Stuffed Cabbage Rolls (Holubky)

Kaki, Merry Christmas! 🙂

It may be 74 degrees outside, but we’ve gotten into the Christmas spirit alright.  My dad and I started a new Christmas tradition last weekend that I’m super excited to share.  We busted out an old family cookbook (itself assembled as a Christmas present years ago) and made my grandmother’s recipe for Holubky, or Hungarian stuffed cabbage rolls.

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Now, these sounded intimidating; Dad and I set aside many hours on a Sunday afternoon to assemble them and let them simmer to their glorious, tomato-y conclusion.  But actually they turned out to be easier than we’d imagined (especially with two people).  The cabbage turned out to be a great natural wrapper; since they are already cup-shaped, they’re pretty easy to roll up.

We did make some adjustments to the recipe.  We doubled the filling, which turned out to be a good call; we had a little filling leftover but just formed them into meatballs and baked them.  We also used a seasoned rice (Zatarain’s brand, if I remember correctly), and the spices were a nice addition to the filling.  We sauteed the onion in a little olive oil before it went into the filling as well.  And we left out the short-ribs; Dad consulted his brother who confirmed they weren’t really made that way when they were growing up.

One of the greatest parts of making these was that my other Grandma was visiting us that weekend, whose family is Czech.  It was really neat to compare notes of the slight differences between regions; Grandma said they used to bake theirs, but that the filling and sauce were just as she remembered them.

I personally hadn’t had these since a family reunion many, many years ago, but they taste just as amazing as I remembered.  The tomato sauce is incredible, you’d never imagine the flavor it could take on in such a relatively short time.  And the cabbage loses all of its cruciferous  aroma, so there’s no worry of co-workers complaining about your leftovers.   If they last that long.

Stuffed Cabbage Rolls (Holubky)
Serves about 9

Ingredients:

  • 1 large head cabbage
  • 2 teaspoons olive oil
  • 1 large onion, diced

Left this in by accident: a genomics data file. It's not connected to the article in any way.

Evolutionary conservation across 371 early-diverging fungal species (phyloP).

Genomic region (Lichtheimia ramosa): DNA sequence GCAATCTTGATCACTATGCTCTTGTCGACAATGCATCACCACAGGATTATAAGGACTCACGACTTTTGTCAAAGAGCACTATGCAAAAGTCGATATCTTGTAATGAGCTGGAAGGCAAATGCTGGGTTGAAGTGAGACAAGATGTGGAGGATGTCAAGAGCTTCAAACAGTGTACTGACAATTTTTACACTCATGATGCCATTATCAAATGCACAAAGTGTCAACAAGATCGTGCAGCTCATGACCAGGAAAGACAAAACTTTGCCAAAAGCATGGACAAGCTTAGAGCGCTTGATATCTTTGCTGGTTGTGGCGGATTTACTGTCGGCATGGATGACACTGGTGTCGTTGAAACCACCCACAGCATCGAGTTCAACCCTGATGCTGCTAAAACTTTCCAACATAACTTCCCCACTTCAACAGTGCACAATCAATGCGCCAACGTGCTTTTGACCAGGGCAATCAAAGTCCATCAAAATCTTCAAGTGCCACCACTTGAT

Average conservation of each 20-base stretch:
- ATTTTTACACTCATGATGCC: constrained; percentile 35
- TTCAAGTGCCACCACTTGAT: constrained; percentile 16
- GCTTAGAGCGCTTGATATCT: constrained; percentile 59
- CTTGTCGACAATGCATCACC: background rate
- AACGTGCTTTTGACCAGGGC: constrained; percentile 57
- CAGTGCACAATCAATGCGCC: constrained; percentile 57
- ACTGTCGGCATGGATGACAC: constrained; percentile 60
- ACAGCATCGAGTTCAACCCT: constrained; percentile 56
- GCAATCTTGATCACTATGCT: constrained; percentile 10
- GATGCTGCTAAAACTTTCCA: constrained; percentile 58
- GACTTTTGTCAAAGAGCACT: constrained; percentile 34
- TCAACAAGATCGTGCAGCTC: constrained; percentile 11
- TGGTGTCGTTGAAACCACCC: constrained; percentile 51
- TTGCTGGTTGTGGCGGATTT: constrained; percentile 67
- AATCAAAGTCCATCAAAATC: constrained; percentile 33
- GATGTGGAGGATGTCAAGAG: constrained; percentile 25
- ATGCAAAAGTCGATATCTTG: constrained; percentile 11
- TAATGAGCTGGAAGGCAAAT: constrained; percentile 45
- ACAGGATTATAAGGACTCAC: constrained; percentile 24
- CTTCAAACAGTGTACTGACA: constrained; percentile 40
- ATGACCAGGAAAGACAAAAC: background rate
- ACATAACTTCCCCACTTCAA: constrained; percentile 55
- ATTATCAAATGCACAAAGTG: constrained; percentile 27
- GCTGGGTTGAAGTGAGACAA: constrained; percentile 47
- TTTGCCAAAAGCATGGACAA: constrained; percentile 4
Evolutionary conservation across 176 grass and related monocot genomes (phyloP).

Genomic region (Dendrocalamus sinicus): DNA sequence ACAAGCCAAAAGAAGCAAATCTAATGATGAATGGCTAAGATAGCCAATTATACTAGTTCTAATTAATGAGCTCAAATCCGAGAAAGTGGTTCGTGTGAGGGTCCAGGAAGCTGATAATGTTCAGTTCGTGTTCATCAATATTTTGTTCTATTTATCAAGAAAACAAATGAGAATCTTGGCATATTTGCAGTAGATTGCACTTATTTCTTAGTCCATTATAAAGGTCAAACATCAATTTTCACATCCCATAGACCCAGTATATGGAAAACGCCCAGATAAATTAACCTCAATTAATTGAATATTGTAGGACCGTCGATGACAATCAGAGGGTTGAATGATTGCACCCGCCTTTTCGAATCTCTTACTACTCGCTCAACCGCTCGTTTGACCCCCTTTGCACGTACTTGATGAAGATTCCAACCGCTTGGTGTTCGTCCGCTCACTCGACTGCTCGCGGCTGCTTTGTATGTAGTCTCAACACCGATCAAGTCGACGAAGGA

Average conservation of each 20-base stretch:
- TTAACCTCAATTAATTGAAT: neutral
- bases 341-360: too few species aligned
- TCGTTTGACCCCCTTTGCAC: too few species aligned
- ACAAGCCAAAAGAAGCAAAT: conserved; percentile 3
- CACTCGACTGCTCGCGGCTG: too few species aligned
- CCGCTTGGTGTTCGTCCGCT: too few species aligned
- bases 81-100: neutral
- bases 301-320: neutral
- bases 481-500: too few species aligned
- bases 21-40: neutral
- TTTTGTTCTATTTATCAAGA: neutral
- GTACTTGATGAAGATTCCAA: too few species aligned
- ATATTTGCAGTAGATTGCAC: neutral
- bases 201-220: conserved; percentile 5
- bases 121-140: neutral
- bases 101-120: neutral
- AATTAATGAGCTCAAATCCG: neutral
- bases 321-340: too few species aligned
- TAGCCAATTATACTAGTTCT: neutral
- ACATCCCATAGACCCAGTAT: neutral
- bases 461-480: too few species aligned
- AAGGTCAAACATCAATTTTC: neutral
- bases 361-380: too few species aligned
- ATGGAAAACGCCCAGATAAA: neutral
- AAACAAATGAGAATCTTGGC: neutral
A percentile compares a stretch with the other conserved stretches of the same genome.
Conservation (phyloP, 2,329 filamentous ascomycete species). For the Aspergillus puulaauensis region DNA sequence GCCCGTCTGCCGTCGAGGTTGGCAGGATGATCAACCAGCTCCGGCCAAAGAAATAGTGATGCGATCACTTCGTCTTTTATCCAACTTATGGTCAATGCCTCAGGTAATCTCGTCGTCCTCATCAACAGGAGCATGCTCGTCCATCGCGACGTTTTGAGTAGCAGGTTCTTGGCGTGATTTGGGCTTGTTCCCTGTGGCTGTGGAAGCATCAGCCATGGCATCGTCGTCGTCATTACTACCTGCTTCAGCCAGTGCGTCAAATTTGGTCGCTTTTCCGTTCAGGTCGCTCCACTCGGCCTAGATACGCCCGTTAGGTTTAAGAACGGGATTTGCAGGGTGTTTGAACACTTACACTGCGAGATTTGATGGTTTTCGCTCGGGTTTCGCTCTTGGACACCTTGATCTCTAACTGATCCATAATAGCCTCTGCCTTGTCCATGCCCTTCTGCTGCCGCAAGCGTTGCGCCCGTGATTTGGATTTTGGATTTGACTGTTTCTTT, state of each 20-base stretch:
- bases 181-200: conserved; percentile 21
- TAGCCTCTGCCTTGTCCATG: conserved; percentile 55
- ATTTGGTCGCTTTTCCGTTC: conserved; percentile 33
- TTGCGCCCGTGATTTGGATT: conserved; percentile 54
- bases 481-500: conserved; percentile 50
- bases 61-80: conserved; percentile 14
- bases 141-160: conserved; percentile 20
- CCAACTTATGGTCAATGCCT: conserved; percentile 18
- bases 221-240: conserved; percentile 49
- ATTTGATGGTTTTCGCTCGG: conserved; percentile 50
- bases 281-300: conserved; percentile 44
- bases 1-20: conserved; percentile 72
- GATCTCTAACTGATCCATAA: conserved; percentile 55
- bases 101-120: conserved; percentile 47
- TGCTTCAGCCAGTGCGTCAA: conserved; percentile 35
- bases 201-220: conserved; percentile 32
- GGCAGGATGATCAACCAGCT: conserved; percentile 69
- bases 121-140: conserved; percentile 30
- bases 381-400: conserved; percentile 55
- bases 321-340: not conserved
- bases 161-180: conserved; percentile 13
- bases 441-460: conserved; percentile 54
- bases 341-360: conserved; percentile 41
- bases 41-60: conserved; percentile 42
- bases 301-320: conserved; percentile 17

• water
  • 1 1/2 cups rice (with seasoning if using packaged)
  • 1 lb ground pork
  • 1 lb ground beef
  • 2 eggs
  • 1 1/2 teaspoon salt, divided
  • 1/4 teaspoon freshly ground black pepper
  • 2 bags deli sauerkraut (or 2 cans if you can’t find the bags)
  • 1 1/3 cup tomato puree (at minimum; just get a bottle of at least 11 oz and pour it all in)

Add an inch or two of water to the bottom of a pot fitted with a steamer basket (keeping the water below the steamer basket itself naturally).  Cover and bring to a steady simmer.

Using a sharp knife, cut deeply around the core of the cabbage and twist to remove from the rest of the head.  Place the cabbage, core-side down, into the steamer basket.  Cover the pot and steam for 10-15 minutes, until the leaves begin to be easy to remove.  (Check water level occasionally to make sure it hasn’t simmered itself dry.)  (TIP:  Use tongs to gently push each leaf off of the head, starting at the edge of each leaf; it sounds like using tongs to pull the leaves off would be easier, but instead they’re just easier to rip that way.)

While the cabbage is steaming, prepare the filling: in a medium skillet, heat the olive oil over medium-heat.  Add the diced onion and saute for 5-7 minutes, until translucent.  Transfer to a large mixing bowl.

In a small pot, combine 3 cups water and the rice and bring to a boil. Once boiling drain rice  and add to bowl with onions (reserving cooking water if using seasoned rice).

To onions and rice add the pork and beef, eggs, 1 teaspoon of salt and pepper.  Mix thoroughly.

Once several cabbage leaves are soft enough to peel off of the head, remove them to a cutting board.  Cut away the spine of each leaf.

To fill: slightly overlap the edges that were to either side of the spine.  Add two heaping tablespoons of filling and fold the split side of the leaf over the filling.  Fold the sides over the filling, then roll to the whole edge of the leaf.  Place cabbage rolls on a large plate until all are filled.  (TIP: as the leaves get smaller toward the center of the head, just use less and less filling per roll.  Combining two small leaves to make one roll is possible, but is really more frustration than its worth.)

(Once all of the cabbage leaves are filled, if you have leftover filling just form them into meatballs and bake them separately.)

Drain the pot used to steam the cabbage.  Drain the sauerkraut and rinse thoroughly.  Place the rinsed sauerkraut in the bottom of the pot.  Layer the cabbage rolls over the sauerkraut.

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Pour tomato puree over the cabbage rolls.  Add remaining 1/2 teaspoon salt.  Add water to nearly cover the rolls (using the seasoned rice water if reserved).

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Cover pot and bring to a boil.  Turn down heat and simmer for 1 1/2 hours.

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Serve 3-4 rolls per person.  DEVOUR! 🙂

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P.S. In addition to the interesting Hungarian vs. Czech cabbage rolls discussion that this inspired, it also hit me that this filling resembles boudin, the Cajun meat-and-rice sausage.  Ah, peasant food knows no bounds.

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